Charlotte Motor Speedway and Bank of America Stadium: 36,000 Vaccines in Less Than Ten Days

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April 9, 2021

By Stephanie Schorow for the Global Mass Vaccination Site Collaborative

How many 75-year-olds get a chance to drive on the Charlotte Motor Speedway? That was one of the draws for a mass vaccination site set up by Atrium Health, a health system serving patients at 42 hospitals and more than 1,500 care locations in the South, when the system pivoted to provide COVID-19 vaccinations in winter of 2021.

The goal was 1 million vaccinations by July 1, explained Becky Fox, MSN, RN-BC, of Atrium Health, during a presentation on April 9, 2021, to the Global Mass Vaccination Site Collaborative. Fox’s presentation covered the team’s efforts to get a mass vaccination process set up, from the planning to the adjustments along the way. One of the initial drive-through sites was the Speedway because, as the staff joked, “No one knows how to move cars faster than a speedway.”

With less than a week to prepare, Atrium launched its vaccination efforts in partnership with Bank of America, Honeywell, and Charlotte Motor Speedway. They provided not one but two large mass vaccination events, including the first in North Carolina. The team used innovative creations that allowed patients to be processed in less than 45 mins, with a 22–25 min average. For example, a screening app sent via text message to patients prior to their appointment identified the patient and screened them for 15 or 30 minute wait times. Multi-field barcodes sped up the medication documentation and required state registry documentation processes. The medication process requires 9 different fields to be documented, which is cumbersome when processing 500–1000 patients per hour, Fox shared. Instead, the 60-second process was brought down to two seconds. “A reporter called us the world’s largest pit crew,” Fox said.

Some challenges emerged from the patient population and sites. “A lot of patients came in with what I called the ‘vaccine fog,’” Fox said. “These were patients who were emotionally overwhelmed by the pandemic, the vaccination efforts and had trouble focusing, so we had to really ensure our communications, our signs, and our processes were smooth, as we were committed to also delivering an outstanding experience.” With a different format of both a walk-in and drive-through site at the Bank of America Stadium, less than five days after the first event, this posed additional difficulties. Because parking was some distance from the vaccination site, staffers provided personal concierge service to those who needed it via wheelchairs; one staffer racked up 37,000 steps in a day taking patients from their car, through the experience, and then returning the 0.2 miles back to the parking garage.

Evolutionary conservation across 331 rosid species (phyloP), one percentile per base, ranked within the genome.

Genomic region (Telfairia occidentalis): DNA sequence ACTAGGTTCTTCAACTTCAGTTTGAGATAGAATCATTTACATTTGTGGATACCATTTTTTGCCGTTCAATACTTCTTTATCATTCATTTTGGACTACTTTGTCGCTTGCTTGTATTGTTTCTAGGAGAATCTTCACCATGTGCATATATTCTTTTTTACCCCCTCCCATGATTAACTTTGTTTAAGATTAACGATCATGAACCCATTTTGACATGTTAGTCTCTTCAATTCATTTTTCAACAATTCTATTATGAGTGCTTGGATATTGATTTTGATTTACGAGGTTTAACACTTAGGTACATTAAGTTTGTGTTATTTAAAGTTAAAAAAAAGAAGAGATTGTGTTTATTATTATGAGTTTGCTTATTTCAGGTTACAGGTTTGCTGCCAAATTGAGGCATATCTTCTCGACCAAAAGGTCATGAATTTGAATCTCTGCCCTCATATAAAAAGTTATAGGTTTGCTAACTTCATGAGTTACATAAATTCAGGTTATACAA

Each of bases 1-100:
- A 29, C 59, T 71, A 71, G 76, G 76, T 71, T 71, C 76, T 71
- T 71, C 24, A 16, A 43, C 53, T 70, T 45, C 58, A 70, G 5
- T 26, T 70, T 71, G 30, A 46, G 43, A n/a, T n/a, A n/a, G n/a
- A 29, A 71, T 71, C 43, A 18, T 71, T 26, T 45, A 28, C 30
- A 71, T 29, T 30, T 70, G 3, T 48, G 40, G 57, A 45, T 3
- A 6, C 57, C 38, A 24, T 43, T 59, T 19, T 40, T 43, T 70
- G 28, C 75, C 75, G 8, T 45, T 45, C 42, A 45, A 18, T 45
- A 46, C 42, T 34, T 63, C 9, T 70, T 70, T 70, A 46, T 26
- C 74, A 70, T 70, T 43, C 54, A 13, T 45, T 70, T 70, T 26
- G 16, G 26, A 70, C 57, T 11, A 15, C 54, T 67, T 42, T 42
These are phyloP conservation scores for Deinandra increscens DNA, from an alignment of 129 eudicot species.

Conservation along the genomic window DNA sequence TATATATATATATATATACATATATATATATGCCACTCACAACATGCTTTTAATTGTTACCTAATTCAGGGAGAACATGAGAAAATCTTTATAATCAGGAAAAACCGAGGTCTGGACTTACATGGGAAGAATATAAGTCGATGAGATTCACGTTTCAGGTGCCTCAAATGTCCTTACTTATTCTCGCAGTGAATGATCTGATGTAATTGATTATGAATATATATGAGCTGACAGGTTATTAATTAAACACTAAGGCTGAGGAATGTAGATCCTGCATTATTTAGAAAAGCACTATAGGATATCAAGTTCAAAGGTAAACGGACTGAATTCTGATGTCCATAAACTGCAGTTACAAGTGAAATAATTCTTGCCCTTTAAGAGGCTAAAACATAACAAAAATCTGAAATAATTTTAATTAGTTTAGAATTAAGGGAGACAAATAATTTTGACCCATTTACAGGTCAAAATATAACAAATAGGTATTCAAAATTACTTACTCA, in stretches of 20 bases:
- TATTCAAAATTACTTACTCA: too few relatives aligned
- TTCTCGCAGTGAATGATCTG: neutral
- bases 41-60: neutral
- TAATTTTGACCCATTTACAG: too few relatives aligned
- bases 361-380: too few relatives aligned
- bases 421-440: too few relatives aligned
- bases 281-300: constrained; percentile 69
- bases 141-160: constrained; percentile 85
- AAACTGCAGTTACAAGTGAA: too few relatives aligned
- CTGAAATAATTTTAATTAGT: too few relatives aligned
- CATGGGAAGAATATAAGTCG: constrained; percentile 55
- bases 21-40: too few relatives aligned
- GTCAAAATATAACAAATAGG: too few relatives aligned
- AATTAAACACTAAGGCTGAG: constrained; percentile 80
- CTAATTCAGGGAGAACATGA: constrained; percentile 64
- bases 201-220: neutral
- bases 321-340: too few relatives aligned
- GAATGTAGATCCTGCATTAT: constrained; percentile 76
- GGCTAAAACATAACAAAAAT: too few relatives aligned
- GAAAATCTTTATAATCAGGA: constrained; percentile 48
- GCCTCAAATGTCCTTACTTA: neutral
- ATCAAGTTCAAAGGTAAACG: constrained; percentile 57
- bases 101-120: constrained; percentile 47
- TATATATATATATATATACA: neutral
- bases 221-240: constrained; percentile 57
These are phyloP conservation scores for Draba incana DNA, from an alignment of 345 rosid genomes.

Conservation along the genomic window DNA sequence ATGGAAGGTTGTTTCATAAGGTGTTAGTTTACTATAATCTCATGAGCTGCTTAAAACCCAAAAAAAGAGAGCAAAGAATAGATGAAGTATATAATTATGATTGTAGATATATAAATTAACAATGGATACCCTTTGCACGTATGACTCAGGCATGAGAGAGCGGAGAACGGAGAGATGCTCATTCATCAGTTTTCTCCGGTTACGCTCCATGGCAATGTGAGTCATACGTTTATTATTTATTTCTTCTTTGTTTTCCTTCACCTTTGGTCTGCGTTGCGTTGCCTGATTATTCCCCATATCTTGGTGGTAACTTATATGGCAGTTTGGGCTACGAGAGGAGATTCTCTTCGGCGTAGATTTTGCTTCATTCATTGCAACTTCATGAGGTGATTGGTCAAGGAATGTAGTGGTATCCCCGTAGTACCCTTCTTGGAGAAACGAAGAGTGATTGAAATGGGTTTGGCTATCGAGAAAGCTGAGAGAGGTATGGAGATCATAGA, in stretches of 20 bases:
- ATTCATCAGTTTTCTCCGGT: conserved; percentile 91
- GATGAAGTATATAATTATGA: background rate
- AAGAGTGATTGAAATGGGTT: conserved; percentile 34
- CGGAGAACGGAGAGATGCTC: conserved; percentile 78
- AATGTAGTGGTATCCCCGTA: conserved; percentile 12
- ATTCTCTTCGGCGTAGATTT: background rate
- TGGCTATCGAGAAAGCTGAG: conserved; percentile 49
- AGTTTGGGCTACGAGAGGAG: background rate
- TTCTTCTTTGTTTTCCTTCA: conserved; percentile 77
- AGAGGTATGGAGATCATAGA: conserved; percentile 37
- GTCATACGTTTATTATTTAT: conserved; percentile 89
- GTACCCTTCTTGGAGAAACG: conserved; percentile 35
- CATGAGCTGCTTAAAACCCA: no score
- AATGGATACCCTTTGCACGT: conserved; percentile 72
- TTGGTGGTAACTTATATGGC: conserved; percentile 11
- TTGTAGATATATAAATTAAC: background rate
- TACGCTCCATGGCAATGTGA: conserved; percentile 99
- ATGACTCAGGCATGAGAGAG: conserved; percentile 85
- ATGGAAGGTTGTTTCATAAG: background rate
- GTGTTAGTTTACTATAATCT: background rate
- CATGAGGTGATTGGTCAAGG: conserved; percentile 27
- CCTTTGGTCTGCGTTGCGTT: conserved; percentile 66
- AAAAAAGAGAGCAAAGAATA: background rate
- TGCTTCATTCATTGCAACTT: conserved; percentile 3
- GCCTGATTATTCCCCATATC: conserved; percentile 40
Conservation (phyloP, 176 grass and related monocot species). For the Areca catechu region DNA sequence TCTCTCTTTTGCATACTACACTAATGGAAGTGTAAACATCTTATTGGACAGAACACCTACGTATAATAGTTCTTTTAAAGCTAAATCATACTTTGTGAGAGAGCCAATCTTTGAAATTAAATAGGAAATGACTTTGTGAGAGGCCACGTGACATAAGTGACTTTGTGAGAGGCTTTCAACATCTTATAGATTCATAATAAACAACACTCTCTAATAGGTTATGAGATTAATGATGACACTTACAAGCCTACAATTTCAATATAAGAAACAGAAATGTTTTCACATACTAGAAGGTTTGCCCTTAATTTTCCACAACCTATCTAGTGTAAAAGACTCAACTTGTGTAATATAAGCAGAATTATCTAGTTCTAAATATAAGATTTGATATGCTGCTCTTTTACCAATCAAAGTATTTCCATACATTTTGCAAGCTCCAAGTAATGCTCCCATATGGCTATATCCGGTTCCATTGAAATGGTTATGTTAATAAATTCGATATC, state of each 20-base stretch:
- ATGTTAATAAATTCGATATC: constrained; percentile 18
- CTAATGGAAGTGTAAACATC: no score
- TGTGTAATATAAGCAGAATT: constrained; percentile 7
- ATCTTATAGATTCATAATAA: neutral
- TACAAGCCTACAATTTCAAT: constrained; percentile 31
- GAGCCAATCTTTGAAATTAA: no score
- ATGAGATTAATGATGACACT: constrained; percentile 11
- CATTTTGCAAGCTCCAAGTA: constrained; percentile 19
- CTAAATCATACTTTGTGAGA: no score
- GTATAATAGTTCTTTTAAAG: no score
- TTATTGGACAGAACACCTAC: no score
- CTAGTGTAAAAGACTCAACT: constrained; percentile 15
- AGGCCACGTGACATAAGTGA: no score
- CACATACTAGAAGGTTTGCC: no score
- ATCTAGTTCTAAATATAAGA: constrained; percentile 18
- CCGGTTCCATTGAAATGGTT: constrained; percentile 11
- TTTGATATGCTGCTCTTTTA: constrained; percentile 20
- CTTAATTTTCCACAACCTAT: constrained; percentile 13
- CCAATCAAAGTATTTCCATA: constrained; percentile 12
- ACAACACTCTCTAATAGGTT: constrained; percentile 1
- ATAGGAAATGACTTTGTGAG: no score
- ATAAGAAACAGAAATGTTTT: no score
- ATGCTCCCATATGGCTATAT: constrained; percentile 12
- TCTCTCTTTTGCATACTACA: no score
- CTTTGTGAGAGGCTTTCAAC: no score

Burnout and trauma for staffers — who had already been dealing with COVID-19 for months — was a prime concern. The “Fill Your Tank” Program was developed for the mass vaccination events, asking front-line staff to work in the vaccination lines, where hundreds of times a day, they heard, felt and saw gratitude from patients and the community. “We wanted to make it a great experience for the team AND the patient,” Fox explained, “and we heard over and over again from staff, how this was some of the most meaningful work they felt they had ever done, and truly the best of Atrium Health and humanity shining through.”

The mass vaccination events and lessons learned were spread to other events held in the community at surrounding counties and included other sites such as colleges, universities, and at the airport in partnership with American Airlines.

The team was confronted with the question of: How do we get vaccinations to people at home without transportation? The decision was made to send small groups of nursing staff to pods of housing locations. No-shows were a problem. During spring break, 4,500 people signed up but only 4,000 showed up.

Key takeaways

  • Utilize healthcare staff, especially nurses, to lead the efforts.
  • Think like Disney and “prime the line” so that people get through quickly with the goal of making it a pleasant experience.
  • Keep track of data and use it to make real-time adjustments. For example, if you find you are running no-show rates of 2–3 percent, schedule more appointments using social media to alert people.
  • Manage private-public partnerships for effective results.
  • Set up processes and policies so doses can be taken off-site to manage the left-overs, i.e., establish a chain of custody.
  • People feel more comfortable going somewhere in the community rather than being shuttled to another location.

The Global Mass Vaccination Site Collaborative was launched as a way for stakeholders directing vaccination campaigns around the world to come together and learn from each other’s efforts. This blog series was created to record and share the learning and insights gained from this collaboration. Read blogs from our previous meetings here.